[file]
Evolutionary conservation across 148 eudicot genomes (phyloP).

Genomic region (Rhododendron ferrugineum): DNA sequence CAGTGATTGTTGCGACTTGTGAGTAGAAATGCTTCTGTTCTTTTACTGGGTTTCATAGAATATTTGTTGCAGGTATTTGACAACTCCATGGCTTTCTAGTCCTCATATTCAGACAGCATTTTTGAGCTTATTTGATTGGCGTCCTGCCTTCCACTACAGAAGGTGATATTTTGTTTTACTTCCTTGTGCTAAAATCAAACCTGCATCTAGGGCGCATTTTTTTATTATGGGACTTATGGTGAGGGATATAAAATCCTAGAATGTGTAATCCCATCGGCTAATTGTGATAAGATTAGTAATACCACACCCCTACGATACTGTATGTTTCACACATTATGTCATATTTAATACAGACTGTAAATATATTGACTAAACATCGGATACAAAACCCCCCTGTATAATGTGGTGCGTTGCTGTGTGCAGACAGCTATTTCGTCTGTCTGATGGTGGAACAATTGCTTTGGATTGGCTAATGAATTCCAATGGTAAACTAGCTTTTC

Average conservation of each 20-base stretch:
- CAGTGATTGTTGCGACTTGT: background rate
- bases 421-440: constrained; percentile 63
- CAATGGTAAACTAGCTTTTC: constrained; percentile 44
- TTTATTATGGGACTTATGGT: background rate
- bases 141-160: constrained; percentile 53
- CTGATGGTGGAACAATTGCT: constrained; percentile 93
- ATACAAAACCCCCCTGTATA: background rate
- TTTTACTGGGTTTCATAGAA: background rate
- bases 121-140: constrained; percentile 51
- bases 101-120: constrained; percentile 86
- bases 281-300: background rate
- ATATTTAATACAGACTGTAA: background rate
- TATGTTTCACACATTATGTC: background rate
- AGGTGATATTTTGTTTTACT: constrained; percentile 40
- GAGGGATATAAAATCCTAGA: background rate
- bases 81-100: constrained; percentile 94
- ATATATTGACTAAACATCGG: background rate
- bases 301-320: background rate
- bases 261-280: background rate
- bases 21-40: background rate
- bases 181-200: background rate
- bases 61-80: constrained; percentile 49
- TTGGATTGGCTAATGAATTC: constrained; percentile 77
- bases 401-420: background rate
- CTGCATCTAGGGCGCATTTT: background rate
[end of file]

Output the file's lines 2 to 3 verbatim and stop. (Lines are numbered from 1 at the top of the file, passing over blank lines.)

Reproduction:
Genomic region (Rhododendron ferrugineum): DNA sequence CAGTGATTGTTGCGACTTGTGAGTAGAAATGCTTCTGTTCTTTTACTGGGTTTCATAGAATATTTGTTGCAGGTATTTGACAACTCCATGGCTTTCTAGTCCTCATATTCAGACAGCATTTTTGAGCTTATTTGATTGGCGTCCTGCCTTCCACTACAGAAGGTGATATTTTGTTTTACTTCCTTGTGCTAAAATCAAACCTGCATCTAGGGCGCATTTTTTTATTATGGGACTTATGGTGAGGGATATAAAATCCTAGAATGTGTAATCCCATCGGCTAATTGTGATAAGATTAGTAATACCACACCCCTACGATACTGTATGTTTCACACATTATGTCATATTTAATACAGACTGTAAATATATTGACTAAACATCGGATACAAAACCCCCCTGTATAATGTGGTGCGTTGCTGTGTGCAGACAGCTATTTCGTCTGTCTGATGGTGGAACAATTGCTTTGGATTGGCTAATGAATTCCAATGGTAAACTAGCTTTTC

Average conservation of each 20-base stretch: